SEARCH FINESCALE.COM

Enter keywords or a search phrase below:

Tightening 20lb monofiliment

428 views
8 replies
1 rating 2 rating 3 rating 4 rating 5 rating
  • Member since
    December 2010
  • From: Salem, Oregon
Tightening 20lb monofiliment
Posted by 1943Mike on Saturday, July 18, 2020 6:45 PM

Does anyone know if applying heat (tricky once the rigging is on the model) will work to tighten monofiliment that is already glued in place on a biplane? If yes, how much heat and from what source?

I have a hair dryer I've used for models before (unfortunately of no use for my bald pate Smile) but I'm worried that I might warp some areas on the model if a lot of heat is required to tighten the rigging. Somewhere I read about lighting a match, blowing it out and immediately putting it next to (but not touching) the rigging line ... does anyone know if that works?

The area to be tightened is between the wings on the engine of my 1/48 supermarine walrus. I've already chosen NOT to drill holes through both sides of each wing surface which would probably have been the most expeditious solution to the problem I'm trying to deal with. I also could have used EZLine which would have worked since I've already used some of it in a really difficult area to get to but I'm experimenting with monofiliment for the first time and want to use it for the bulk of my rigging.

Any suggestions, tips, techniques that have tightened up monofiliment on your models would be very much appreciated.

 

Mike

"Le temps est un grand maître, mais malheureusement, il tue tous ses élèves."

Hector Berlioz

  • Member since
    March 2003
  • From: Towson MD
Posted by gregbale on Sunday, July 19, 2020 6:09 AM

1943Mike
Does anyone know if applying heat (tricky once the rigging is on the model) will work to tighten monofiliment that is already glued in place on a biplane? If yes, how much heat and from what source?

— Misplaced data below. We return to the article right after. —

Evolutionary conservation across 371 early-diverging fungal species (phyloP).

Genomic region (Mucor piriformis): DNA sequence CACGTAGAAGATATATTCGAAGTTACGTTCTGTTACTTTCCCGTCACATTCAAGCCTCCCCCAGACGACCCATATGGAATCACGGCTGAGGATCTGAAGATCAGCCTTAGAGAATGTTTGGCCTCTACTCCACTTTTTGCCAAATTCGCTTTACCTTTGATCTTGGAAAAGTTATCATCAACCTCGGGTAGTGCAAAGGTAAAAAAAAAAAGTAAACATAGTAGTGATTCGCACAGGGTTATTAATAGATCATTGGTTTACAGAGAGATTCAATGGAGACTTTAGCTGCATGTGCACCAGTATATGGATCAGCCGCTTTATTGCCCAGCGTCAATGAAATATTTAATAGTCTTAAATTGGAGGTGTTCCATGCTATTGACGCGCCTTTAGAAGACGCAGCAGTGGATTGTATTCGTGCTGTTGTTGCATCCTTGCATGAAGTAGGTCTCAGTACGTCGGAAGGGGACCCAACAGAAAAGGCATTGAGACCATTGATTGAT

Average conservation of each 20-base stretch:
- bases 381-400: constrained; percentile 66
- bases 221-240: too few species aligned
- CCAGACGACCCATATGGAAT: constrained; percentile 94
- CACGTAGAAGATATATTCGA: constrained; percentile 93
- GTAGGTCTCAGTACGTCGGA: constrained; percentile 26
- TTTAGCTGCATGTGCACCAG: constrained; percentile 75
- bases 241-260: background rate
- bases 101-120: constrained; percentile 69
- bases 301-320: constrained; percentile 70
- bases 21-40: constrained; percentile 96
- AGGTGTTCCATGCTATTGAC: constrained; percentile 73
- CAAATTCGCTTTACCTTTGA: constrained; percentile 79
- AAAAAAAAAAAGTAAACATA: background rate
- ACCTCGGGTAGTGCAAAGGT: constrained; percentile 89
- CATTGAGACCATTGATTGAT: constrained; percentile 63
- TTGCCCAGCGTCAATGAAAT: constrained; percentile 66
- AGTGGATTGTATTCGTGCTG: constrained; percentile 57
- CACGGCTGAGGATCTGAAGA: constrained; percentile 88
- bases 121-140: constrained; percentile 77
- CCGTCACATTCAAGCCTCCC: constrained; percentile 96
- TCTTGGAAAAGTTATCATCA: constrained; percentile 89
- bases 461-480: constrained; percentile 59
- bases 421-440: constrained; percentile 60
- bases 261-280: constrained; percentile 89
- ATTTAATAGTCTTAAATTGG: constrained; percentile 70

Mike, I'd suggest caution. And...definitely...don't try it out for the first time on the actual model.

When I first started rigging biplanes with anything other than sewing thread...say, the early '70s...a neighbor who built told me about using fishing line. I just grabbed whatever was in dad's tackle box and went to town on Revell's old 1/28 Sopwith Camel. A little heat from a blown-out match, and the stuff --whatever it was -- snugged up as advertised and all was well. (Though I did discover later that seasonal changes in temp. and humidity would periodically make it go slack, then tighten up again.)

Tried the same thing a couple years ago with some kind of thin smoke-colored monofilament -- expecting the same result -- and was horrified to see that applying the heat only made the line go slack: it never reached that familiar point where it suddenly 'snaps' back, becoming taut (as, say, stretched sprue does.) I mentioned this to some modeling friends, and they seemed to think that was a pretty common result.

The upshot is that I suppose it has something to do with the chemistry of the line involved...those with more experience could probably tell the relevant materials in play...but it seems all monofilament is not created equal in heat-tightening terms. It would be easy enough to make a test-rig with something like a wire coat hanger and do some experimenting; it'll be pretty obvious pretty soon what works and what doesnt't.

(Personally, I took the easy way out, and went back to EZ-Line and stretched sprue. Big Smile)

Cheers

Greg

 George Lewis:

"Every time you correct me on my grammar I love you a little fewer."
  • Member since
    August 2005
  • From: Mansfield, TX
Posted by EdGrune on Sunday, July 19, 2020 6:23 AM

1943Mike

Does anyone know if applying heat (tricky once the rigging is on the model) will work to tighten monofiliment that is already glued in place on a biplane? If yes, how much heat and from what source?